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John Santiago and Brady Oliveira arrived in Grand Forks in the summer of 2015 to prepare for their freshman football seasons. Santiago had been a record-breaking running back at St. Francis High School in the Twin Cities suburbs. Oliveira had been a record-breaking running back at Oak Park High School in Winnipeg.

Santiago’s father, Ramon, came from Ponce, a baseball mecca in Puerto Rico. Oliveira’s father, Adail, was a semipro soccer player in Brazil. The sons of these immigrants to the U.S. and Canada both turned to football, even though they stand side-by-side at 5-foot-9.

That is where a contrast arrives. Santiago was able to raise his weight from 160 pounds at St. Francis to 185 pounds, after four seasons at North Dakota and then several postgraduate weeks of workouts at the Applied Science and Performance Institute in Tampa.

Oliveira?

“I’d guess he’s 225 right now, maybe 230,” said Malcolm Agnew, North Dakota’s running backs coach, Friday. “He’s a powerful young man. And he was excited as could be yesterday.”

The CFL’s draft of what are referred to as non-import players — basically, the draft of Canadians — took place Thursday. Oliveira was taken in the second round (14th overall) by his hometown Blue Bombers. And that means, with 20 non-imports required on all CFL rosters, Oliveira will have a lock on a pro football job when CFL rookie camps open May 15.

Santiago was in a rookie camp Friday, and facing much longer odds for survival. There were 65 players on the roster for the start of the Vikings’ rookie minicamp: 22 draft choices and undrafted free agents, seven signed players of limited experience, and Santiago’s group — 36 players for a weekend tryout that can end quickly.

“I might be the smallest guy out there,” Santiago said. “I’m used to that.”

Santiago’s fantastic displays of elusiveness were legendary at St. Francis, yet it took a lobbying effort by a St. Francis assistant to get him an invite to North Dakota’s summer camp in 2014 to earn him a first FCS offer.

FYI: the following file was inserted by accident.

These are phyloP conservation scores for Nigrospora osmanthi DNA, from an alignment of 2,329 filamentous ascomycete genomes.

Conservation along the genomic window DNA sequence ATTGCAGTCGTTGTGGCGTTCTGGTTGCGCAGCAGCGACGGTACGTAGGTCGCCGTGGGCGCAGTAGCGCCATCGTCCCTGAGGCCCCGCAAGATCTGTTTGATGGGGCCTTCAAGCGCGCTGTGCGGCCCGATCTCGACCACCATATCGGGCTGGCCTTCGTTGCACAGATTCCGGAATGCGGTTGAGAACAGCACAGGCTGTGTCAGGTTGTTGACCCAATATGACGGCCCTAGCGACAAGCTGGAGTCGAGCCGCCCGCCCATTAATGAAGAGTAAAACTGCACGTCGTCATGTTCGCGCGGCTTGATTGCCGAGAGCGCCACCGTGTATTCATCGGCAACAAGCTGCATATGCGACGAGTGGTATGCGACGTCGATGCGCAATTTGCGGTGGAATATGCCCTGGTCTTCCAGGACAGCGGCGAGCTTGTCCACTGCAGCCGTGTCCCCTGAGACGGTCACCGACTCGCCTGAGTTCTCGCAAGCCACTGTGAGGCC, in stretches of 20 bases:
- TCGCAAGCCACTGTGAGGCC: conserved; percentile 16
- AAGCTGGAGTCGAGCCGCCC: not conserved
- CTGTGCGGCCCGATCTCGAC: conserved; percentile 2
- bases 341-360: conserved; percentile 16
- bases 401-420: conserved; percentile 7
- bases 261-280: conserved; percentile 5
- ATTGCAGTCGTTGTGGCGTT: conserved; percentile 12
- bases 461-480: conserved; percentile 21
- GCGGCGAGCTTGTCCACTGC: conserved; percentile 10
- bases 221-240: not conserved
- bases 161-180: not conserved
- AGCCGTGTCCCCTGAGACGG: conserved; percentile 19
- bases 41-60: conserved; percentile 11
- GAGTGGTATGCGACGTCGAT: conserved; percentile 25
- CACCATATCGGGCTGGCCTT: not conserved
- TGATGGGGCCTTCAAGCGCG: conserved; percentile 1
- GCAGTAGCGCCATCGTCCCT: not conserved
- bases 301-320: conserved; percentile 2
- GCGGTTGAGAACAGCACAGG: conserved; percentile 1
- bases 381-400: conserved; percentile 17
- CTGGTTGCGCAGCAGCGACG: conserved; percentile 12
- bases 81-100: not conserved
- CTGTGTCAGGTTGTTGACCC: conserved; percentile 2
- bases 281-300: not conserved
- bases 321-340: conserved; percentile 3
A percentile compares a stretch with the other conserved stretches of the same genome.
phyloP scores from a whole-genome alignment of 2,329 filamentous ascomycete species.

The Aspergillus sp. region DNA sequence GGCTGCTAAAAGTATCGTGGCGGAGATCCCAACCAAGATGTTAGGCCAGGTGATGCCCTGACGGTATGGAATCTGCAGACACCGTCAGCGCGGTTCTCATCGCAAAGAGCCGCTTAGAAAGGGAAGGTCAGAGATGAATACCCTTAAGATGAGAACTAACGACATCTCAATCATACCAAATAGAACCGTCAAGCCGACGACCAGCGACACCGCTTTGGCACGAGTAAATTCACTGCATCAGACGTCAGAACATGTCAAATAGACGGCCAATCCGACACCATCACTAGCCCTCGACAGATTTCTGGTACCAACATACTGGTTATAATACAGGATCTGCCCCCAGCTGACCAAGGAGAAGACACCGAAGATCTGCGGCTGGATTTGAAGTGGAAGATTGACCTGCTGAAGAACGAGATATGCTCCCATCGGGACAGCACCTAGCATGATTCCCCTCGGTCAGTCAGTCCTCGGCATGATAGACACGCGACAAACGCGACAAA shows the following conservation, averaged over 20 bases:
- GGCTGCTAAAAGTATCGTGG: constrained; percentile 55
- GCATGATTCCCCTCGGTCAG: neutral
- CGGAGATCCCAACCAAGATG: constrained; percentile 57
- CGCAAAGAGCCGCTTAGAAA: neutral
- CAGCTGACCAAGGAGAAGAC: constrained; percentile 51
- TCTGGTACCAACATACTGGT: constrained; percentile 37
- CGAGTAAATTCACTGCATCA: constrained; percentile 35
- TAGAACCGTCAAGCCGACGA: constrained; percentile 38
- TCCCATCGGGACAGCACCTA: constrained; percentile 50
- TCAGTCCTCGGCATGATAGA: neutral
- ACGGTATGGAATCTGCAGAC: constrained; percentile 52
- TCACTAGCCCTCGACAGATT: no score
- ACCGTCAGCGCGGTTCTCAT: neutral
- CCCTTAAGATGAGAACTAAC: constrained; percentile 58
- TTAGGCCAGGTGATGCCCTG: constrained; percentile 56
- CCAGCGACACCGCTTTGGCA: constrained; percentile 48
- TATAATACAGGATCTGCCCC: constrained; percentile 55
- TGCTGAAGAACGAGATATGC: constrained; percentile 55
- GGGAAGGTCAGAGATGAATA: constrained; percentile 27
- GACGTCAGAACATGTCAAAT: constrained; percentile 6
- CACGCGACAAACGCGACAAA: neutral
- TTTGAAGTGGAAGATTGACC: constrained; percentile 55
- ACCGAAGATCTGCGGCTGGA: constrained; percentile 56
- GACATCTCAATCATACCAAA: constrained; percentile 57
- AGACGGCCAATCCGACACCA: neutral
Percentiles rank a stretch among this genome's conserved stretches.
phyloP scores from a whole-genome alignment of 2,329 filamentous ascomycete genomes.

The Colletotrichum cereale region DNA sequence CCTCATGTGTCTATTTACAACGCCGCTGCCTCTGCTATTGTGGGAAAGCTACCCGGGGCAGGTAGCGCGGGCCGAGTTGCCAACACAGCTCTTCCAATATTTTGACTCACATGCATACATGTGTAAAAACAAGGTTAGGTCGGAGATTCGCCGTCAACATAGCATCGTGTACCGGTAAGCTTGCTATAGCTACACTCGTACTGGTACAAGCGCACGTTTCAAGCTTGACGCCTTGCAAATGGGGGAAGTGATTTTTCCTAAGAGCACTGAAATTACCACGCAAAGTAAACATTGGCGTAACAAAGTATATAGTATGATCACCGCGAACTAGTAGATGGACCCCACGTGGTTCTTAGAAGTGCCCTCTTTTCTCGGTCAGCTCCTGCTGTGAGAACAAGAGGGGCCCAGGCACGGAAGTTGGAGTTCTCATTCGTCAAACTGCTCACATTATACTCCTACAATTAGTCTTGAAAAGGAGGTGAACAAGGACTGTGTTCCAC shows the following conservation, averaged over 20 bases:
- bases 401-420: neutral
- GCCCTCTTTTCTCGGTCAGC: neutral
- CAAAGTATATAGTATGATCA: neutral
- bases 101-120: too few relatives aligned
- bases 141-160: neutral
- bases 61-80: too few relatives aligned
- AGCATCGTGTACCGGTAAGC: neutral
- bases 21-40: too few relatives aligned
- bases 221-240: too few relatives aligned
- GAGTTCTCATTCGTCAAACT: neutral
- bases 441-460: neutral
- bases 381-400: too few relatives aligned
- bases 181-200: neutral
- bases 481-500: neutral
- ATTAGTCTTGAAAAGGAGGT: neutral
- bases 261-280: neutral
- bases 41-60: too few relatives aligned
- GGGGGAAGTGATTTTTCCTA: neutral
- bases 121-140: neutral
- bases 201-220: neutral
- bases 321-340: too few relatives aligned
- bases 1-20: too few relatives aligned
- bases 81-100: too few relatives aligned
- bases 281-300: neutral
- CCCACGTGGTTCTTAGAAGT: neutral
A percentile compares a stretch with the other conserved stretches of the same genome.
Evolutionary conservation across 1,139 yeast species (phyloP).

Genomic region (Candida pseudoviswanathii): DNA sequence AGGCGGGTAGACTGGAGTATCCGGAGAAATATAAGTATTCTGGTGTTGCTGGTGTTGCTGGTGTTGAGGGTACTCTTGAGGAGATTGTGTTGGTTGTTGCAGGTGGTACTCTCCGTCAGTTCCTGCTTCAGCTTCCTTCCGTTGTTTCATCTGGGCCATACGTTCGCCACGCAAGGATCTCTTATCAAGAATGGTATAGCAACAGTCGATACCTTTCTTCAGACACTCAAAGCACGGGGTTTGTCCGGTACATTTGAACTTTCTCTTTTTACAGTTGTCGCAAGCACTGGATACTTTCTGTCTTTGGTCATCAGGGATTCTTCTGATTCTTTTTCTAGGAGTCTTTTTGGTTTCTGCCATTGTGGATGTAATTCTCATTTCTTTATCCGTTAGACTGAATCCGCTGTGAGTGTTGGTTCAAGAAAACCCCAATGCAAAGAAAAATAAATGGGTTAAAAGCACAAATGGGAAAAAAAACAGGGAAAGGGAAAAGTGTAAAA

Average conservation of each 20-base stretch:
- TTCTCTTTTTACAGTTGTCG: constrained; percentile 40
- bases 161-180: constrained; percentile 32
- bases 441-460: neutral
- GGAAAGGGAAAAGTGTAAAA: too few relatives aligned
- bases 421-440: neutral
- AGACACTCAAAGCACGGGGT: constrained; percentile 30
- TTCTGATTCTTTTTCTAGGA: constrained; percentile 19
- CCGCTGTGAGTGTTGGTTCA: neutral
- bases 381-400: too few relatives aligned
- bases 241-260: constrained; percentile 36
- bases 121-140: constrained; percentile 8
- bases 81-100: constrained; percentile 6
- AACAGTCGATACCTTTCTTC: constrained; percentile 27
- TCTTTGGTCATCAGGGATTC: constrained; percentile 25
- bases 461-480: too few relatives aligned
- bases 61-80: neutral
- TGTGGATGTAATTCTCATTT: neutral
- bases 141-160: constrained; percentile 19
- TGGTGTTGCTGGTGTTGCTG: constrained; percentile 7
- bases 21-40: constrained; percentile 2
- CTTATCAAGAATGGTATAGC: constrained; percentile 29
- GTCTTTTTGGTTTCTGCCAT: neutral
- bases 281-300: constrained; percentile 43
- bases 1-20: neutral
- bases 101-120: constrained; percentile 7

The numbers were phenomenal in Santiago’s freshman season: 1,459 yards rushing (6.5 per carry), 2,159 all-purpose awards, 16 touchdowns and second team as an All-America. Oliveira was a part-time player that season.

The duty was equally split in 2016, as Oliveira had 168 carries for 897 yards and Santiago had 183 carries for 983 yards. North Dakota — in its fifth season in the Big Sky — went 8-0 in the conference, 9-2 overall, and then lost to Richmond 27-24 in the second round of the FCS playoffs.

“That one still haunts me,” Santiago said. “We controlled the first half. We had the game in our hands, and they came back.”

North Dakota went backward in 2017, 3-8 overall, although Santiago was the first-team All-America as the all-purpose player, with 980 yards in punt and kick returns. Santiago and Oliveira both missed three games because of injuries as seniors. That took care of any chance for Santiago to get an undrafted free agent deal with an NFL team. Oliveira had that powerful frame and Canadian birth going for him in the search for football employment. Santiago could only hope to catch someone’s eye and become one of the three or four tryout players to stick around for full-roster camp.

The best news Friday for Santiago might have been the chance to handle a few kicks. That’s the talent — punt returns — that could earn him a second look from the Vikings (or another NFL team).

Agnew is the son of Ray, an 11-year NFL defensive lineman, drafted in the first round by New England. Agnew also had an NFL tryout, but was waylaid by a neck injury. He was the position coach for Santiago and Oliveira the past two seasons.

“A scouting report on John Santiago? It starts with a big heart,” Agnew said. “He’s a tougher runner than you’d think with his size. He also has a sneaky great stiff arm, too. But when he gets you in space, that’s when he’s special. His cuts are so sudden …

“I’m convinced John is going to play pro football. If not the NFL, maybe it will be the CFL, up there with his friend Oliveira, or maybe somewhere else. But I don’t believe John’s done playing football.”

Agnew paused and said: “This is a great story, you know — Santiago and Oliveira. Both first generation born in their countries, both the first in their families with college degrees, both earned in 3½ years, and never a bad word or a bad look when the other was getting the carries, scoring the touchdowns.

“I’m just hoping someone gives John the same chance that Brady is going to get in Winnipeg.”

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